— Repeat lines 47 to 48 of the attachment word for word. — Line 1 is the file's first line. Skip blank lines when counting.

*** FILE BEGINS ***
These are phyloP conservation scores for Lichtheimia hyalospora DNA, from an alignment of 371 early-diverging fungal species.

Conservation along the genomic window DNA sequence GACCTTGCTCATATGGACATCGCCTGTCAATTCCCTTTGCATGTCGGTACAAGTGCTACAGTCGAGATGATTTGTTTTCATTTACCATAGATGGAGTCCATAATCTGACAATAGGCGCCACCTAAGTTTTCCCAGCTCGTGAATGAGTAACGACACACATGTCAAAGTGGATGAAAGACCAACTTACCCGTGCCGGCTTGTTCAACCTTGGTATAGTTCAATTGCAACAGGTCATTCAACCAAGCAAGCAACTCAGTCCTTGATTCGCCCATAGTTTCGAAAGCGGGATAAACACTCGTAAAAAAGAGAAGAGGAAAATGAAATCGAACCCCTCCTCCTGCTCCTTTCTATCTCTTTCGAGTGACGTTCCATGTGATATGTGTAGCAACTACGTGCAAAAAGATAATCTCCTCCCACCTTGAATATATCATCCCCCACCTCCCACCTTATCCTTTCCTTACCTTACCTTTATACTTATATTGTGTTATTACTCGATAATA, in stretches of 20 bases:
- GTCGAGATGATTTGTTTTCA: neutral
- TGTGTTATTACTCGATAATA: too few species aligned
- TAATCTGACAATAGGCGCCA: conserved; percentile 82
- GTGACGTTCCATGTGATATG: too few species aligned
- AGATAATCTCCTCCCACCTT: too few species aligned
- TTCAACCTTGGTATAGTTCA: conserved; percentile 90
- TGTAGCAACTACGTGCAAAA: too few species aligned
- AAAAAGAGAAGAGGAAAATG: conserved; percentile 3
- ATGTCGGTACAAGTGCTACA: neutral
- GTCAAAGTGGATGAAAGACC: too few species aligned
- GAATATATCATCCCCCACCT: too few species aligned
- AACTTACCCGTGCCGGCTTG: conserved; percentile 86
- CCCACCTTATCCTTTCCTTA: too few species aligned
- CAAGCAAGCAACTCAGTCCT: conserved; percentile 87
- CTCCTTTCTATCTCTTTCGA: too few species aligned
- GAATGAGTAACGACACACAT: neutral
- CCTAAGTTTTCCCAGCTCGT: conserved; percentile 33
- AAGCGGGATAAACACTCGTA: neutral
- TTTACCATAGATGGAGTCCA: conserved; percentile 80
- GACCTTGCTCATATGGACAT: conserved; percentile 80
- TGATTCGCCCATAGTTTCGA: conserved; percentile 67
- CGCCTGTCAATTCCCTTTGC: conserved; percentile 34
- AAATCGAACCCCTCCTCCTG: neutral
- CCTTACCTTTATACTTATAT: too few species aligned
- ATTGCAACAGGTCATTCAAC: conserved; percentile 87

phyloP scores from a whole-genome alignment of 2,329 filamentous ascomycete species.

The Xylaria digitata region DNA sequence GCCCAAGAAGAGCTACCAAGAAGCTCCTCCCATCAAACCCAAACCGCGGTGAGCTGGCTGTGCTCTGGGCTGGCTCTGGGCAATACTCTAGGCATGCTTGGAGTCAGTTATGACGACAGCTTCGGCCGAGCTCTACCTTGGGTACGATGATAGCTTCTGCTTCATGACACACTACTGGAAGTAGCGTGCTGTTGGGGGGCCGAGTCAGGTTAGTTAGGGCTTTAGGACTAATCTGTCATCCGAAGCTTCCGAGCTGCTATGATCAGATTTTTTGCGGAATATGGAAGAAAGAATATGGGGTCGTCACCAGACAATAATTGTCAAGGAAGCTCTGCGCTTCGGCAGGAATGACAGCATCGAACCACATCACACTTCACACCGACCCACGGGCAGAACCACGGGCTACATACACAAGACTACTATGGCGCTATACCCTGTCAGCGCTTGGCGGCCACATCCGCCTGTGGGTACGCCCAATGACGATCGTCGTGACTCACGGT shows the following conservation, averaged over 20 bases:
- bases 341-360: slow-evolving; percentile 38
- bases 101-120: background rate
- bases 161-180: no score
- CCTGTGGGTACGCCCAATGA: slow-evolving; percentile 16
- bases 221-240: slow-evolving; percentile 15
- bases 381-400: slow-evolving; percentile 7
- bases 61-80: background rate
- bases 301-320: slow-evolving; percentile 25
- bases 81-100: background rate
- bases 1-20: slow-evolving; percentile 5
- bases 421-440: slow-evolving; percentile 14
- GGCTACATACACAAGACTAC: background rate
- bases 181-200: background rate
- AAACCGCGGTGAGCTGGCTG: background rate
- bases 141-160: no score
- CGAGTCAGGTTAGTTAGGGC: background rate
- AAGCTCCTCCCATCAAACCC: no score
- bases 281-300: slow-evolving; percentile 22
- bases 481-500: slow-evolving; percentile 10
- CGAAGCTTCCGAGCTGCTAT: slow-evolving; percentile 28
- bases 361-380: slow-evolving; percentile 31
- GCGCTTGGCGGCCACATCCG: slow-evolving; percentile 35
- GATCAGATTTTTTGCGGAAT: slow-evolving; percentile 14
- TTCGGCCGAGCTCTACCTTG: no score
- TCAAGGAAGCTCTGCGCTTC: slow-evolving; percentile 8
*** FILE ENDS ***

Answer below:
- bases 281-300: slow-evolving; percentile 22
- bases 481-500: slow-evolving; percentile 10